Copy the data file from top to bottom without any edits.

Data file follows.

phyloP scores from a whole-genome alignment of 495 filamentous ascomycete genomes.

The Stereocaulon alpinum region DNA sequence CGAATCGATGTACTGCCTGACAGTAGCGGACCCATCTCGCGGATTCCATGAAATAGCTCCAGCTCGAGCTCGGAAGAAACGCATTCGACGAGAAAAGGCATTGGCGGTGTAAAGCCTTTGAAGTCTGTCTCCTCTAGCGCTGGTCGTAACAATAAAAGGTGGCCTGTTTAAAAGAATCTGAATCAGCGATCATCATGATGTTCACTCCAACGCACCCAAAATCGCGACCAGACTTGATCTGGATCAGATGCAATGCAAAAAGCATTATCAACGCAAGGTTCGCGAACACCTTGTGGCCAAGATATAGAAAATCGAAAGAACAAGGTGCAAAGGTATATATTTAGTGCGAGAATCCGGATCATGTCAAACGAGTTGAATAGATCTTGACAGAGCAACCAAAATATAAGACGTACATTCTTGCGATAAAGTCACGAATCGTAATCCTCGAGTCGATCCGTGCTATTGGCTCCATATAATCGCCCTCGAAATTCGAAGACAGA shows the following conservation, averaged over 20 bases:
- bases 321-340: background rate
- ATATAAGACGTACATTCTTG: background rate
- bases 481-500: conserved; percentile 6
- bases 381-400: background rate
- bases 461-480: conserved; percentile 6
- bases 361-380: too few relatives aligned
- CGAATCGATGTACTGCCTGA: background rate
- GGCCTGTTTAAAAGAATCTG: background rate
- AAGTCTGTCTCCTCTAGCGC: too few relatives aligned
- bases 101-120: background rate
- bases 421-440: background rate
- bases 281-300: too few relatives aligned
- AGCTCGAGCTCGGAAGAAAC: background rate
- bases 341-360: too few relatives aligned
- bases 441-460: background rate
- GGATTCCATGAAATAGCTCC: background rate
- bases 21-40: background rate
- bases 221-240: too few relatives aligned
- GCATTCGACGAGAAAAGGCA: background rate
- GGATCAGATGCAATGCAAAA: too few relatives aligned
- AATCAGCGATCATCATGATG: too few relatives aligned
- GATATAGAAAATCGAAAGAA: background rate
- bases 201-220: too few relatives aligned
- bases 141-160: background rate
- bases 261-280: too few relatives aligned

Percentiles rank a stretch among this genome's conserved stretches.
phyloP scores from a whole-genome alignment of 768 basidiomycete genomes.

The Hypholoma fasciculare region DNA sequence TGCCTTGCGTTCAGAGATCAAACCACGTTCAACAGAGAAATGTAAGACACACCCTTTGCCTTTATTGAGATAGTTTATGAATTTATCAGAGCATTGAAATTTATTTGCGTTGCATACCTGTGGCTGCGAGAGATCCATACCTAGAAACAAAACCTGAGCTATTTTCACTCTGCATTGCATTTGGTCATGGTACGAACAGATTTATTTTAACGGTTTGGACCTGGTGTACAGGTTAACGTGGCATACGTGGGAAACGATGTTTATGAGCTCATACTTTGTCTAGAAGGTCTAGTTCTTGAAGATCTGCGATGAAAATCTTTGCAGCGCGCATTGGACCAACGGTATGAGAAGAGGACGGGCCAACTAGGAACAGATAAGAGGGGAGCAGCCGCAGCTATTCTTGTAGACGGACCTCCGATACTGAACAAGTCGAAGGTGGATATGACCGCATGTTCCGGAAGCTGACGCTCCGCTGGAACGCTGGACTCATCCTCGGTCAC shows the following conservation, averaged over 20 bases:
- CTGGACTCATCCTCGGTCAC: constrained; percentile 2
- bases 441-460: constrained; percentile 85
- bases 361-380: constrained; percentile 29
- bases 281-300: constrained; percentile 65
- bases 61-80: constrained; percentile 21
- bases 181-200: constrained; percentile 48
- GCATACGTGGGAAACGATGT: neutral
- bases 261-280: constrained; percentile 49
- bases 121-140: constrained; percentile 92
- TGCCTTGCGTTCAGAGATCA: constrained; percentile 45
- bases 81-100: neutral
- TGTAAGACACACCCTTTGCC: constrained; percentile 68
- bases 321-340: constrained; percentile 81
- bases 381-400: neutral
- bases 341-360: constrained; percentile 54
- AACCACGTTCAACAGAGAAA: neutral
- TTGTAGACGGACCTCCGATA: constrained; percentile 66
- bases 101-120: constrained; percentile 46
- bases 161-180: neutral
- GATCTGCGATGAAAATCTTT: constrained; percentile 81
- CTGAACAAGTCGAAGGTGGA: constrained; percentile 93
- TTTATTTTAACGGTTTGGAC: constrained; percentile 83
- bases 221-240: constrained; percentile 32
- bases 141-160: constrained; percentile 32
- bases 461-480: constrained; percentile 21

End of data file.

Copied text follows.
phyloP scores from a whole-genome alignment of 495 filamentous ascomycete genomes.

The Stereocaulon alpinum region DNA sequence CGAATCGATGTACTGCCTGACAGTAGCGGACCCATCTCGCGGATTCCATGAAATAGCTCCAGCTCGAGCTCGGAAGAAACGCATTCGACGAGAAAAGGCATTGGCGGTGTAAAGCCTTTGAAGTCTGTCTCCTCTAGCGCTGGTCGTAACAATAAAAGGTGGCCTGTTTAAAAGAATCTGAATCAGCGATCATCATGATGTTCACTCCAACGCACCCAAAATCGCGACCAGACTTGATCTGGATCAGATGCAATGCAAAAAGCATTATCAACGCAAGGTTCGCGAACACCTTGTGGCCAAGATATAGAAAATCGAAAGAACAAGGTGCAAAGGTATATATTTAGTGCGAGAATCCGGATCATGTCAAACGAGTTGAATAGATCTTGACAGAGCAACCAAAATATAAGACGTACATTCTTGCGATAAAGTCACGAATCGTAATCCTCGAGTCGATCCGTGCTATTGGCTCCATATAATCGCCCTCGAAATTCGAAGACAGA shows the following conservation, averaged over 20 bases:
- bases 321-340: background rate
- ATATAAGACGTACATTCTTG: background rate
- bases 481-500: conserved; percentile 6
- bases 381-400: background rate
- bases 461-480: conserved; percentile 6
- bases 361-380: too few relatives aligned
- CGAATCGATGTACTGCCTGA: background rate
- GGCCTGTTTAAAAGAATCTG: background rate
- AAGTCTGTCTCCTCTAGCGC: too few relatives aligned
- bases 101-120: background rate
- bases 421-440: background rate
- bases 281-300: too few relatives aligned
- AGCTCGAGCTCGGAAGAAAC: background rate
- bases 341-360: too few relatives aligned
- bases 441-460: background rate
- GGATTCCATGAAATAGCTCC: background rate
- bases 21-40: background rate
- bases 221-240: too few relatives aligned
- GCATTCGACGAGAAAAGGCA: background rate
- GGATCAGATGCAATGCAAAA: too few relatives aligned
- AATCAGCGATCATCATGATG: too few relatives aligned
- GATATAGAAAATCGAAAGAA: background rate
- bases 201-220: too few relatives aligned
- bases 141-160: background rate
- bases 261-280: too few relatives aligned

Percentiles rank a stretch among this genome's conserved stretches.
phyloP scores from a whole-genome alignment of 768 basidiomycete genomes.

The Hypholoma fasciculare region DNA sequence TGCCTTGCGTTCAGAGATCAAACCACGTTCAACAGAGAAATGTAAGACACACCCTTTGCCTTTATTGAGATAGTTTATGAATTTATCAGAGCATTGAAATTTATTTGCGTTGCATACCTGTGGCTGCGAGAGATCCATACCTAGAAACAAAACCTGAGCTATTTTCACTCTGCATTGCATTTGGTCATGGTACGAACAGATTTATTTTAACGGTTTGGACCTGGTGTACAGGTTAACGTGGCATACGTGGGAAACGATGTTTATGAGCTCATACTTTGTCTAGAAGGTCTAGTTCTTGAAGATCTGCGATGAAAATCTTTGCAGCGCGCATTGGACCAACGGTATGAGAAGAGGACGGGCCAACTAGGAACAGATAAGAGGGGAGCAGCCGCAGCTATTCTTGTAGACGGACCTCCGATACTGAACAAGTCGAAGGTGGATATGACCGCATGTTCCGGAAGCTGACGCTCCGCTGGAACGCTGGACTCATCCTCGGTCAC shows the following conservation, averaged over 20 bases:
- CTGGACTCATCCTCGGTCAC: constrained; percentile 2
- bases 441-460: constrained; percentile 85
- bases 361-380: constrained; percentile 29
- bases 281-300: constrained; percentile 65
- bases 61-80: constrained; percentile 21
- bases 181-200: constrained; percentile 48
- GCATACGTGGGAAACGATGT: neutral
- bases 261-280: constrained; percentile 49
- bases 121-140: constrained; percentile 92
- TGCCTTGCGTTCAGAGATCA: constrained; percentile 45
- bases 81-100: neutral
- TGTAAGACACACCCTTTGCC: constrained; percentile 68
- bases 321-340: constrained; percentile 81
- bases 381-400: neutral
- bases 341-360: constrained; percentile 54
- AACCACGTTCAACAGAGAAA: neutral
- TTGTAGACGGACCTCCGATA: constrained; percentile 66
- bases 101-120: constrained; percentile 46
- bases 161-180: neutral
- GATCTGCGATGAAAATCTTT: constrained; percentile 81
- CTGAACAAGTCGAAGGTGGA: constrained; percentile 93
- TTTATTTTAACGGTTTGGAC: constrained; percentile 83
- bases 221-240: constrained; percentile 32
- bases 141-160: constrained; percentile 32
- bases 461-480: constrained; percentile 21